If it’s early December, it must be Buenos Aires.
Maybe Hong Kong? No, London! Wait – not far enough.
Sound absurd? Not if you’re a frequent flyer on the cusp of earning the next tier of elite status with your airline.
Most big airlines dole out their top-tier status levels by miles flown – or elite “qualifying miles” in frequent-flyer parlance. At most big airlines, flying 25,000 elite miles in a calendar year earns you the lowest-level of elite status (though most agree that’s not worth much these days).
Real road warriors can earn even higher levels of elite status if they clear 50,000 or 75,000 miles in a calendar year. Perks include things like free checked bags and priority check-in. Upgrades are complimentary on domestic flights – assuming you’re not outranked by other elites on your flight.
Hitting 100,000 elite miles earns you the highest published status for the frequent-flyer programs at big global airlines like American and United, while Delta requires 125,000. That’s when the biggest perks kick in, including a limited number of upgrades that can be used for lie-flat seats on long international routes.
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Alaska Airlines and Frontier Airlines have their own mileage-based elite levels. Even Southwest is in on the game; “A-List” status begins after 25 “qualifying” flights or 35,000 “tier-qualifying points” in a calendar year.
Regardless of the system, imagine rolling into the last month of the year just a few flights short of the next level of elite status. If you’ve flown 47,000 qualifying miles by Thanksgiving, you’re just 3,000 short of the next tier. Or maybe you’ve flown 95,000 miles, leaving you just 5,000 short of 100,000 – and the lucrative international upgrades that come with it.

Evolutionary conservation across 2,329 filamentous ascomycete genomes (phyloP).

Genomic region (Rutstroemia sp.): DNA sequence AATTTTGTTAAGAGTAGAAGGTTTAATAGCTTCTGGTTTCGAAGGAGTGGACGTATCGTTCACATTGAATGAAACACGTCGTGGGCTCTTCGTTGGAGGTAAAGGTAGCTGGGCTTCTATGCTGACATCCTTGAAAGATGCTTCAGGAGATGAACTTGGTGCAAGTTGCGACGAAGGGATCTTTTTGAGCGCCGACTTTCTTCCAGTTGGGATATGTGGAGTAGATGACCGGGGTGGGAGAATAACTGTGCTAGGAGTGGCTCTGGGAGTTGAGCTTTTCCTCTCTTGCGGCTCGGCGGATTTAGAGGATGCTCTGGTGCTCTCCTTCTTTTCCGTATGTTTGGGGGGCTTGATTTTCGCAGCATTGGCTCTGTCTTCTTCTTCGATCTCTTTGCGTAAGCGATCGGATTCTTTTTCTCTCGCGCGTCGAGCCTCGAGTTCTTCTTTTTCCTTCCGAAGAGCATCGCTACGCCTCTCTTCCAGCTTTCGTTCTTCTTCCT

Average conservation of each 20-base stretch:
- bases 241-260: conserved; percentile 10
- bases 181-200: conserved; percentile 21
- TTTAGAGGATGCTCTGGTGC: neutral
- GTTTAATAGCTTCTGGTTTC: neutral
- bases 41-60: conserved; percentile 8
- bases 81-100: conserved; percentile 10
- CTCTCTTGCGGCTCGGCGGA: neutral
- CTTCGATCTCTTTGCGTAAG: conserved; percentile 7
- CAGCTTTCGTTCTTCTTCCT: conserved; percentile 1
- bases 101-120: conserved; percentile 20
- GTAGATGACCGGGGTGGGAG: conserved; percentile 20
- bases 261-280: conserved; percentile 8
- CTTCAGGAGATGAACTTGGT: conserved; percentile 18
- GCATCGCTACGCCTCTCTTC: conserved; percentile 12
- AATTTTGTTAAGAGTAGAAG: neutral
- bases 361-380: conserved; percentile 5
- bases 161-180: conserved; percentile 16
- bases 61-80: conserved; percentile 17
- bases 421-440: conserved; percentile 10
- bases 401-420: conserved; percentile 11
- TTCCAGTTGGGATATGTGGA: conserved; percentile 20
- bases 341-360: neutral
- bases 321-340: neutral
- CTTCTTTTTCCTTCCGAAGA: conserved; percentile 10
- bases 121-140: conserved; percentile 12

That’s where the mileage run comes in. Many frequent flyers opt to take an extra trip, one that’s simply to earn the miles needed to upgrade to the next tier before the year ends and the mile-earning counter resets.
Late November through mid-December is a popular time for these runs. Not only is it the last window before the end of the year, but the period between Thanksgiving and Christmas is one of the slowest of the year – meaning bargains are more plentiful than usual. Conversely, cheap fares disappear on most routes around the Christmas rush.
New airline airfare spending requirements have complicated the status-oriented mileage run for some, but many still just need the elite miles. Plus, the fare from that last-minute trip also can help those also struggling to hit their needed “qualifying dollar” thresholds.
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My 2018 mileage run was a fairly aggressive one. I came into the Thanksgiving holiday with a count of 88,700 qualifying miles on American, the airline that has the most nonstop options from my preferred airport (Washington Reagan National).
To hit the next status level for American – “Executive Platinum” at 100,000 elite miles – I had to earn 11,300 elite qualifying miles (EQMS) by Dec. 31. Qualifying miles are still earned by distance flown, meaning I had to figure out a trip that was far enough but also inexpensive enough to be worth the effort. That, in a nutshell, is the art of figuring out a mileage run.
I weighed my options, but 11,300 EQMs is a complicated number to hit with a single trip. Berlin, London and Buenos Aires jumped to the top of my mind as options. So, I went to work crunching fares.
Berlin? No good. Fares on the dates I could travel were too high to be worth it.
London? Too short – just 7,902 EQMs even with a connection at New York JFK. But international premium economy fares – which earn a 50 percent EQM bonus – had been on sale for just about $1,100 round trip. That upped the total to 11,854 EQMs. I thought I had my solution, until the cheap premium economy fares disappeared before I could book.